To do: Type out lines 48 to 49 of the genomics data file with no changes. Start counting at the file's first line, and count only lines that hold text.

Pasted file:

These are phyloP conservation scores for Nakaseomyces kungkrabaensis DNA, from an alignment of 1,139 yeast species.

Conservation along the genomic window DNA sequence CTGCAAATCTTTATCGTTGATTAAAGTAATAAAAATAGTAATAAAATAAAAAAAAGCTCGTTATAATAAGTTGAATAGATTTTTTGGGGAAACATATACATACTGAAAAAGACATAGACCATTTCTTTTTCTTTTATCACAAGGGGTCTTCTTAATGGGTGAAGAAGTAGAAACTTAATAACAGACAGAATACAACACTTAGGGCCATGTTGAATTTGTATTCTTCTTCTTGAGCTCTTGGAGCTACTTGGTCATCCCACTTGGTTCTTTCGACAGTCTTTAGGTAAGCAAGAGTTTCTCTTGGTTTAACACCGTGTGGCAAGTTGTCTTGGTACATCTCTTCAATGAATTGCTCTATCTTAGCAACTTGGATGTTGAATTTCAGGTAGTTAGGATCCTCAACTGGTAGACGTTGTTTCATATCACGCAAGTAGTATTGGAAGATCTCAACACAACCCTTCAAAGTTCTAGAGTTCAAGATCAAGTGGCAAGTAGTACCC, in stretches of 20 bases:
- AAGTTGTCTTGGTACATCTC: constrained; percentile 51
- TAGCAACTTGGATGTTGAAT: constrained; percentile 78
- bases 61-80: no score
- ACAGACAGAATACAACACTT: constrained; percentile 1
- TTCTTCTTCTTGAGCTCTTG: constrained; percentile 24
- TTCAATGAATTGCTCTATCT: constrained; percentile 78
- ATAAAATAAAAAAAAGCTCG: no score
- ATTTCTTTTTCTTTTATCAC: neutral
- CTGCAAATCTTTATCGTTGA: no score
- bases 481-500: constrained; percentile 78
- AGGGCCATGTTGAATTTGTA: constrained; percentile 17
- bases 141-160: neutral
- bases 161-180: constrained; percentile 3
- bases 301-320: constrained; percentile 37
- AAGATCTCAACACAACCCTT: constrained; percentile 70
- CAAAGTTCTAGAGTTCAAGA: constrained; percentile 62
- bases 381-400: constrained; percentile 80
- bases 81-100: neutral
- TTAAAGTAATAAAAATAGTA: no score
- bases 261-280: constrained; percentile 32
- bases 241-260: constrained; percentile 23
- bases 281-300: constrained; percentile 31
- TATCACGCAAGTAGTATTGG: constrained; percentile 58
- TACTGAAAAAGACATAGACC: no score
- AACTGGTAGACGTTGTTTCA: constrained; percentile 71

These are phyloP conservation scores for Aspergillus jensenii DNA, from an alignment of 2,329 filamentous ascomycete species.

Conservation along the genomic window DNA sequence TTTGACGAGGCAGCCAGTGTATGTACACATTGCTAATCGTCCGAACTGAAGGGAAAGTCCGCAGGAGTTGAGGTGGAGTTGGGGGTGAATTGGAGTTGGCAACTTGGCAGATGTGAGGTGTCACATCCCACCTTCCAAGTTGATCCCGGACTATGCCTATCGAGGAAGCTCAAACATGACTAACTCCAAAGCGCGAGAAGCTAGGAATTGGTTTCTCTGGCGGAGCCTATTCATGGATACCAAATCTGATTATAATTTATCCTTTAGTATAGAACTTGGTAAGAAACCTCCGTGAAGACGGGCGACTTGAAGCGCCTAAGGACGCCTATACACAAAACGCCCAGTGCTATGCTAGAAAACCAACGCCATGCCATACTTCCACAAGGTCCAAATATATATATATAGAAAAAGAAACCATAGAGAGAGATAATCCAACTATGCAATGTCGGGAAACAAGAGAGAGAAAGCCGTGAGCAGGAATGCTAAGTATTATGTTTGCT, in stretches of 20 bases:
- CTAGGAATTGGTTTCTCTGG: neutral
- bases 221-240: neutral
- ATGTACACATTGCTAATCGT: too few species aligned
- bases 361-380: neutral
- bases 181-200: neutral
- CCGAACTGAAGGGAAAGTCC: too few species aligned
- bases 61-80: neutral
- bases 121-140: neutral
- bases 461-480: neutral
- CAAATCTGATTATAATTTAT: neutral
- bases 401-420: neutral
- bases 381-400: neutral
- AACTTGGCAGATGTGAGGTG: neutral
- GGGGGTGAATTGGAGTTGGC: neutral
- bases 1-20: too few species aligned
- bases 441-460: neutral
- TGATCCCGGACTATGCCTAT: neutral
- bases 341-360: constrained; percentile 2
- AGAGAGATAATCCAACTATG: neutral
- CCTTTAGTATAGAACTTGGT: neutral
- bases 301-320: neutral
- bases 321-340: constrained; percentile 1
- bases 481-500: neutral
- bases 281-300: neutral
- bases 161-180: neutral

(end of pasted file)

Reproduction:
- AGAGAGATAATCCAACTATG: neutral
- CCTTTAGTATAGAACTTGGT: neutral